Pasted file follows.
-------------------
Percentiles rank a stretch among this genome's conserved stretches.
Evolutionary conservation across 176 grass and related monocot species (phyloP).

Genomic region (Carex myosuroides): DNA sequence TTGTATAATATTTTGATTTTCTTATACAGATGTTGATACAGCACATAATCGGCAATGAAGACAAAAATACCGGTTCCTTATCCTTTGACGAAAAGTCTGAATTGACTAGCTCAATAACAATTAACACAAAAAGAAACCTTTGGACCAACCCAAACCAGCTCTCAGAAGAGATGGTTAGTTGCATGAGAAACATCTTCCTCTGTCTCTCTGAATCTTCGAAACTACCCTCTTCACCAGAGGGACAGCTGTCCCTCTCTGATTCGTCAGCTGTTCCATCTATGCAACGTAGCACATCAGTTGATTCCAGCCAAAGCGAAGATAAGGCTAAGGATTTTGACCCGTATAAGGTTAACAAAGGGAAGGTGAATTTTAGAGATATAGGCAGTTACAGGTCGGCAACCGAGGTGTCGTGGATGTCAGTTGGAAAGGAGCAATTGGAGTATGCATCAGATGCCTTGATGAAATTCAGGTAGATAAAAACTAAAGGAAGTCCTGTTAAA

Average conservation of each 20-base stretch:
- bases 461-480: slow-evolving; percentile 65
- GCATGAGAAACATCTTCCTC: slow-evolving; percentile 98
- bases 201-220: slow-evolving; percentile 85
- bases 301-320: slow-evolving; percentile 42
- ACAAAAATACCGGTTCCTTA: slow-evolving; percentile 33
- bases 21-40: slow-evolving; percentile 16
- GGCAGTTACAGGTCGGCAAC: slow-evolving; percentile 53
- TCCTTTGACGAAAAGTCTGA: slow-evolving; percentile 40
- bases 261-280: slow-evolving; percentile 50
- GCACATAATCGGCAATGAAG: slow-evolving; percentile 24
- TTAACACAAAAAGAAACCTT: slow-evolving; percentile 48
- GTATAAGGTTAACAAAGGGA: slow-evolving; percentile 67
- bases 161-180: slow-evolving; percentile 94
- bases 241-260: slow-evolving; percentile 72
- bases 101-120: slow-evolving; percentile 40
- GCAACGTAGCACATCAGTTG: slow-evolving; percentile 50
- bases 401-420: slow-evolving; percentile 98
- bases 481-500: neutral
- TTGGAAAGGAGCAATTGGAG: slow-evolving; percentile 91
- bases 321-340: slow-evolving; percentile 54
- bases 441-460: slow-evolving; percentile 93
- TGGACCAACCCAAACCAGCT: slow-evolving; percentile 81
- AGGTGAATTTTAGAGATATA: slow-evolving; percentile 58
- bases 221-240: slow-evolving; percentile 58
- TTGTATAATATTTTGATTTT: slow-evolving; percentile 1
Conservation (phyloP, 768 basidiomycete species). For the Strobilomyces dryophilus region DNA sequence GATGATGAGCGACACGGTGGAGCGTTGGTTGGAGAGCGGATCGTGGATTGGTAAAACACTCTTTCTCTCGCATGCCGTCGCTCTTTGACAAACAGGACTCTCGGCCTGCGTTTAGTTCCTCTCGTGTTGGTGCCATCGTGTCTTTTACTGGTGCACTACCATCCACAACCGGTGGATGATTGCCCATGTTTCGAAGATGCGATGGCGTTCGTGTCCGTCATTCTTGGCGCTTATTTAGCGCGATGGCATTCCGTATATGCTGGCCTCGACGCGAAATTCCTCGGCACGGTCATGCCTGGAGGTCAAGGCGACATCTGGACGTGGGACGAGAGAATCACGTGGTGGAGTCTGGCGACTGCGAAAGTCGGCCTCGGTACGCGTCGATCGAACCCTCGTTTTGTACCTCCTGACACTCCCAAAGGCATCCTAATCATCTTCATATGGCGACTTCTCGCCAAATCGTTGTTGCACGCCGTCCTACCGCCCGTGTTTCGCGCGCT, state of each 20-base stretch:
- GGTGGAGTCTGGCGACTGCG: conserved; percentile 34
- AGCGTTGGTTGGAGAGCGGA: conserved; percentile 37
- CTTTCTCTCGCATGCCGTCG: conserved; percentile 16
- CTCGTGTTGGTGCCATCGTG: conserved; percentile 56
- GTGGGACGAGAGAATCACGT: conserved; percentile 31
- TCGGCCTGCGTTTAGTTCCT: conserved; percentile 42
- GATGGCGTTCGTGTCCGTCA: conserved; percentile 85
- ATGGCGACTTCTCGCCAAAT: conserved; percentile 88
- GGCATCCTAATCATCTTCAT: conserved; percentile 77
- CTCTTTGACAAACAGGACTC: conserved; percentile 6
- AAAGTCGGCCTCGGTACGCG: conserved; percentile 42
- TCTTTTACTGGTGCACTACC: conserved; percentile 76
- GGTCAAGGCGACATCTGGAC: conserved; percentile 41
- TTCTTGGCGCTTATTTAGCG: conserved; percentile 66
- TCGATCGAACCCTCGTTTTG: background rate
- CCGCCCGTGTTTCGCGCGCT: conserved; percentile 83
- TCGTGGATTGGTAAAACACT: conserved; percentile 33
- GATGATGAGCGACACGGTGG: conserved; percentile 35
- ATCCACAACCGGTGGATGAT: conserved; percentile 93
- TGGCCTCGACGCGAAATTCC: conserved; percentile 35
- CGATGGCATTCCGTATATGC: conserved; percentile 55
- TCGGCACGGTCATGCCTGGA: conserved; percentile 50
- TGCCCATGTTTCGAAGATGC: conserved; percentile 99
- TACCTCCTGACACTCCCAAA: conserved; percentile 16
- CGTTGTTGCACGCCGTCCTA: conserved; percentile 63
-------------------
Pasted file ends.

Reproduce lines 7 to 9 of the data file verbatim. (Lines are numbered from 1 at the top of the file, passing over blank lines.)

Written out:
- bases 201-220: slow-evolving; percentile 85
- bases 301-320: slow-evolving; percentile 42
- ACAAAAATACCGGTTCCTTA: slow-evolving; percentile 33